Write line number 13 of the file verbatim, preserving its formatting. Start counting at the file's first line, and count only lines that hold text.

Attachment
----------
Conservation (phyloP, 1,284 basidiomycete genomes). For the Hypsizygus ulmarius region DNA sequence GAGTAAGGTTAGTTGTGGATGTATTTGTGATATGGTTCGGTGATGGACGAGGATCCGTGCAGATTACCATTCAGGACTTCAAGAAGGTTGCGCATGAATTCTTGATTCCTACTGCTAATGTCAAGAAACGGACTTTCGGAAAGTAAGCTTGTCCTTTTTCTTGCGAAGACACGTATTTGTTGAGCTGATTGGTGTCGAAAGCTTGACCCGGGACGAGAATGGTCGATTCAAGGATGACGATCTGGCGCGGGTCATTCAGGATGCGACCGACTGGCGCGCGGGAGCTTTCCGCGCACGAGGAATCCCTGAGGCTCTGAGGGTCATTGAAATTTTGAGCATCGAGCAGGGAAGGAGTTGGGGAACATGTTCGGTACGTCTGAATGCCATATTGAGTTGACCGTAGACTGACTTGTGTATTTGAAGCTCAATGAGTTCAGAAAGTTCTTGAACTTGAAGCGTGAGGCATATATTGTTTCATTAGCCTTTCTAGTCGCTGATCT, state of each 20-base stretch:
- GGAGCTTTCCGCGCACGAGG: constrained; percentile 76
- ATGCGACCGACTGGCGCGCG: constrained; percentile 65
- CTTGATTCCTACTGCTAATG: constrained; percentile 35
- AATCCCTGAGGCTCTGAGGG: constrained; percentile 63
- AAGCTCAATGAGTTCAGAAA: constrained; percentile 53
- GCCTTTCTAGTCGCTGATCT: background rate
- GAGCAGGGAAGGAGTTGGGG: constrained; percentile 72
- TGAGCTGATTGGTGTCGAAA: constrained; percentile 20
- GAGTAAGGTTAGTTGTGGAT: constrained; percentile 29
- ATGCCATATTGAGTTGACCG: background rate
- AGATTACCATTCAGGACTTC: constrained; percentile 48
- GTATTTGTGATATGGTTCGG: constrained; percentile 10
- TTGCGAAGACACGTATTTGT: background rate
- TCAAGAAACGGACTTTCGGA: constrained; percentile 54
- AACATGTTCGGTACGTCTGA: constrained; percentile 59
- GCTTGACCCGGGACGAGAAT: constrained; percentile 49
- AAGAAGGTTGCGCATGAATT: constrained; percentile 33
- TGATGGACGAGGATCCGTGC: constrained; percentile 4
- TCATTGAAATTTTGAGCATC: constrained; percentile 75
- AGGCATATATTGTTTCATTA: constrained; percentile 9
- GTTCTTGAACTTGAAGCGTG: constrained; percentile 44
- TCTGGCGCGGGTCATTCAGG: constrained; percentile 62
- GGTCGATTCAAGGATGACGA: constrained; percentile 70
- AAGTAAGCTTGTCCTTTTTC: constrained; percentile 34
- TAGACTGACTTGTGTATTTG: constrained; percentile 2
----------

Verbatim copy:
- GTATTTGTGATATGGTTCGG: constrained; percentile 10